Yoruba cuisine features dishes like moin moin, akara (bean cakes), amala, plantains, ekuru, jollof rice and cassava. Cassava makes up a large part of the Yoruba diet, and some believe this is why Yorubaland has the highest rate of twins in the world at around 4.4% for all maternities.
The Yoruba are also known for the sculpting traditions that they inherited from the Nok culture. These sculptures were originally made of terra cotta clay, but when the Yoruba brought new material to the region, sculptures were cast and carved in bronze.
Bronze workers are considered so important to Yoruba culture that it is said that one of the Orishas – Obalufon – watches over them as their patron saint.
Olódùmarè, Orunmila, And The Orishas
One of the first concepts and potential points of confusion that Seekers may encounter is how the concept of ‘God’ and angels are expressed in the Yoruba religion.
The Yoruba believe in a supreme and central deity, called Olódùmarè. Also known as Eledumare, The Almighty is genderless hence, it is common to hear references to “it” or “they” (although this is meant to address a somewhat singularity). And because Olódùmarè is omnipotent, it is referred to as Olorun or ‘almighty’.
God is not a separate and distant force, but a part of all things in nature. In The Handbook of Yoruba Religious Concepts, Baba Ifa Karade writes;
The Yoruba contend that the study of nature is foremost. Nature is viewed as the manifestation of Olodumare’s Essence through degrees of material substance. That essence, translated as she, is the inherent force of all creation.
Olodumare/Olorun is in all things as the ashe is the primal essence of all things. It is not the tree, the rock, the statue, that African ancestors revere and worship, but the deep energy that brought about its being.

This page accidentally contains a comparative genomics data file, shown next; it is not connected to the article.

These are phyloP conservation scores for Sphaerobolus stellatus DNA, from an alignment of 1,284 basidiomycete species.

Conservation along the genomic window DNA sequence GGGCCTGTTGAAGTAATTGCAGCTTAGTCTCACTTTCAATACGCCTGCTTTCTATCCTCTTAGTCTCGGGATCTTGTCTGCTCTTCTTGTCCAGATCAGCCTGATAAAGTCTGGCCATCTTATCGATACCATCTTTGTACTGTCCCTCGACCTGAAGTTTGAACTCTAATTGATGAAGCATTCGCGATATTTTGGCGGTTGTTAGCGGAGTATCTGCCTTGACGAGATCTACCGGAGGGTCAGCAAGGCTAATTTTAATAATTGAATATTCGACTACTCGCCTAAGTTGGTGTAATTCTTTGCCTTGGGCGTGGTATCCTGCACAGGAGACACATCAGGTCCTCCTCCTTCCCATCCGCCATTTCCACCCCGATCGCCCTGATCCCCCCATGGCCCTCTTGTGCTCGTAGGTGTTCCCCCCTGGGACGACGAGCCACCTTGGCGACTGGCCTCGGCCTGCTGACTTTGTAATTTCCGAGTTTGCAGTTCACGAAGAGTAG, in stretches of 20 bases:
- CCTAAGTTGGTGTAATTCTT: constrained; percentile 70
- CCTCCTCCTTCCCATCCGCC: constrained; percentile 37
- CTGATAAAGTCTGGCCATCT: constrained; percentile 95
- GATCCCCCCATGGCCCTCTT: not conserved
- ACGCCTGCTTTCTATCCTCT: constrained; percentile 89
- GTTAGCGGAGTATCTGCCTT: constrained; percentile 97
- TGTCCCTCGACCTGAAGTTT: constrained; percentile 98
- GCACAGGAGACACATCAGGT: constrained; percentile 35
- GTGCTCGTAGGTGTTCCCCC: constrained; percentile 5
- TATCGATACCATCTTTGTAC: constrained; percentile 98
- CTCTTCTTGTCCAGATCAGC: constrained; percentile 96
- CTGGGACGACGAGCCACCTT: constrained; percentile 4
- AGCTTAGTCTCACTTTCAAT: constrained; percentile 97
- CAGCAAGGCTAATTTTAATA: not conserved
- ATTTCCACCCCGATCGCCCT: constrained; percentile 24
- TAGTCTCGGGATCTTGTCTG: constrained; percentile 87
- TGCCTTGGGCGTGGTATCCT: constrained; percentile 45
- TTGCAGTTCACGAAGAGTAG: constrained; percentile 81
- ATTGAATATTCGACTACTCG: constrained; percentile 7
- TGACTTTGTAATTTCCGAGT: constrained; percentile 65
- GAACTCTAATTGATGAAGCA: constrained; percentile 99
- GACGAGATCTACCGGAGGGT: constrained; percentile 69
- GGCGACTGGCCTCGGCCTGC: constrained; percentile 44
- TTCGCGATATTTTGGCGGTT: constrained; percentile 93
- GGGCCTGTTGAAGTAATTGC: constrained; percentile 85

In maintaining the “nature religion” the ancestors were able to keep and also strengthen the very real connection between all things and human beings.
Orunmila – whose name translates as ‘Only Heaven knows the way to salvation’ – is deemed the Prophet if Yoruba religion and culture. It was he who developed and expounded upon the system of esoteric worship known to this day as Ifa. Ifa is defined as the religion – or cosmic intelligence – of Yoruba cultural expression.
It is said that as the Son of God, Orunmila was present during the creation of all things in conscious form. But Orunmila had a physical presence around 2,000 BC.
Of all Yoruba divinities, Orunmila is the most esoteric. He acts and speaks, yet has no physical form. There are no sculptured reflections of Orunmila himself. All references of him are expressed through the divinatory implements utilized by the priestly order dedicated to his teachings.
A video of the ifa divination system
Those of this sacerdotal order are known as Ifa Priests or babalawos, meaning ‘Father of Mysteries’. A Babalawo’s female counterpart is known as an Iyanifa.